Utilization of sophisticated software in conjunction with the latest geographic information system technology for a unified pavement management system could significantly alter container terminal operating and maintenance procedures worldwide.
APM Terminals will begin the initial testing phase of a new comprehensive Pavement Management System (PMS) at the APM Terminals Zeebrugge facility with potentially significant ramifications for increased productivity and safety and sharply improved efficiencies for the APM Terminals Global Terminal Network, and the container industry.
Employing specially modified software currently in use at major international airports in Europe and elsewhere that incorporate advanced Geographic Information System (GIS) technology, APM Terminals will be able to optimize terminal pavement lifecycles through improved maintenance and construction processes. As the number and size of container terminals around the world continues to expand to accommodate projected container traffic and international transportation patterns, even incremental improved efficiencies can produce significant savings when adapted to a global scale.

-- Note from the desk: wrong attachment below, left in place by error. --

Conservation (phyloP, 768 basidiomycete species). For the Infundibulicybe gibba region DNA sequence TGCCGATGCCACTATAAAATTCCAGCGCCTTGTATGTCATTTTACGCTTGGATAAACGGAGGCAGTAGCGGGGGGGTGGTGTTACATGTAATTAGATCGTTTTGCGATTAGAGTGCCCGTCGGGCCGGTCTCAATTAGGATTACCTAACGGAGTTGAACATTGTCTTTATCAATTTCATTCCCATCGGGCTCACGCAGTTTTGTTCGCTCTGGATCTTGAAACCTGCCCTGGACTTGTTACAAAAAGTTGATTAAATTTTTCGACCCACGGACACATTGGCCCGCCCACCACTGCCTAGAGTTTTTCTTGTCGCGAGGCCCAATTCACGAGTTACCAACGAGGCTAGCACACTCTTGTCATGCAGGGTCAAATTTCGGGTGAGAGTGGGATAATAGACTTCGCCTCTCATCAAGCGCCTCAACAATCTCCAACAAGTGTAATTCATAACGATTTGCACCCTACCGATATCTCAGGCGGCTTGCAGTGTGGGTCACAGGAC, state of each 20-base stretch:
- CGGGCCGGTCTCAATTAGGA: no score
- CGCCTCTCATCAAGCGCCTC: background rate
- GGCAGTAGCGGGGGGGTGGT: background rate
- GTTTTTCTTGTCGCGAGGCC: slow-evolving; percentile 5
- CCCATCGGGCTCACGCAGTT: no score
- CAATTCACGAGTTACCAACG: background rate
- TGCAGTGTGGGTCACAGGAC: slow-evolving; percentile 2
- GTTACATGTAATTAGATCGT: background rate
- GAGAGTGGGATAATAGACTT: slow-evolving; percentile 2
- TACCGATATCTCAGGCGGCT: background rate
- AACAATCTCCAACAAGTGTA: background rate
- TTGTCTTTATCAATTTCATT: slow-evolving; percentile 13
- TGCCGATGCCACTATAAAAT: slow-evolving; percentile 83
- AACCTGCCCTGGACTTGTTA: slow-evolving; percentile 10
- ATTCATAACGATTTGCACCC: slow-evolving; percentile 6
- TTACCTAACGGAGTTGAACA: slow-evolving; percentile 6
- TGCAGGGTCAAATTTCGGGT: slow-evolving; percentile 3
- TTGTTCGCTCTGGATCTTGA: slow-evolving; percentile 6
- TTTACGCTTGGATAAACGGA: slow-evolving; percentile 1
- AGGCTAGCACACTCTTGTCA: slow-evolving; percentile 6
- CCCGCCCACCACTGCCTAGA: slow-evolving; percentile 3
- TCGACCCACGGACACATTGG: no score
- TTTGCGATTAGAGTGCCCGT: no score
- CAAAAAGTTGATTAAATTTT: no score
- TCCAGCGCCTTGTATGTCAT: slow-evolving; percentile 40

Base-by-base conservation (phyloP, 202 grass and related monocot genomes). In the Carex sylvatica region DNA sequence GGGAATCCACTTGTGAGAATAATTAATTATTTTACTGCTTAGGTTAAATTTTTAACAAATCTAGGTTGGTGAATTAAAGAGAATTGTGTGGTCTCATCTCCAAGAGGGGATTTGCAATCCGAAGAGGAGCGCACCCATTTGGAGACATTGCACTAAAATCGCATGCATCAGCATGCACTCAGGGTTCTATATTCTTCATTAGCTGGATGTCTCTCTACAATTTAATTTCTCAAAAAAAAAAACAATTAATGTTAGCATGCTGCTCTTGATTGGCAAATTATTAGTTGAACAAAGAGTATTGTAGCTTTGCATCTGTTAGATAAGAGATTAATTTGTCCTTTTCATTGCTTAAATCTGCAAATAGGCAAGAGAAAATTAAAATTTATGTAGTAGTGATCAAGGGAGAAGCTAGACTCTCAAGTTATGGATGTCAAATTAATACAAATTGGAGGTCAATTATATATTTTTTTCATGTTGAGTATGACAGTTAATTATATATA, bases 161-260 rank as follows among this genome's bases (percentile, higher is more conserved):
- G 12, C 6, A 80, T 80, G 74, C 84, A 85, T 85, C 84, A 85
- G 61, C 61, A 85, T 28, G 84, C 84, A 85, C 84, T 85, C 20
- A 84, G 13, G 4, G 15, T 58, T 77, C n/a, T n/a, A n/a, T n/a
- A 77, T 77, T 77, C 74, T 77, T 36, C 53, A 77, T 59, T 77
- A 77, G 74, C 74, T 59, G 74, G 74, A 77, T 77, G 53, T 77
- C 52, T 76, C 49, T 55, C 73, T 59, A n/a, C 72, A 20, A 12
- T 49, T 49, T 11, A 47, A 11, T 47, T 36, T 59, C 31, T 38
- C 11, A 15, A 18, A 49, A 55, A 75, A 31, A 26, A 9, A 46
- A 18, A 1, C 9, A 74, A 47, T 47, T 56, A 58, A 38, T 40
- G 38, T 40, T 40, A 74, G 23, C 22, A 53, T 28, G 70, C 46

In 2006, container terminal paved surfaces world-wide were estimated at some 19,200 Hectares, equivalent to approximately 47,000 acres (74 square miles, or 192 square km), representing an asset replacement value estimated at more than 20 bln. USD. APM Terminals, with a total paved terminal surface area of some 1,800 Hectares (4,450 acres; 7 square miles, or 18 square km), accounted for 9.5% of global paved terminal surfaces. Paving and maintenance of paved terminal areas constitute a major proportion of port infrastructure investment. APM Terminals’ overall terminal investment in 2007 was over $850 million USD.
Danish-based international engineering firm Ramboll with more than 8,500 employees and 25,000 projects per year in 130 countries will be conducting the 9-month PMS implementation process at APM Terminals Zeebrugge, which will be followed by a year-long live-test period.
Ramboll’s service will be based on experience from a similar system for airports developed in-house and implemented at Sydney, Lisbon, Vienna, Domodedovo, Newcastle, Roskilde, Copenhagen and Athens International Airports. The system optimizes, every year, more than 2,000 hectares of heavy-duty pavement.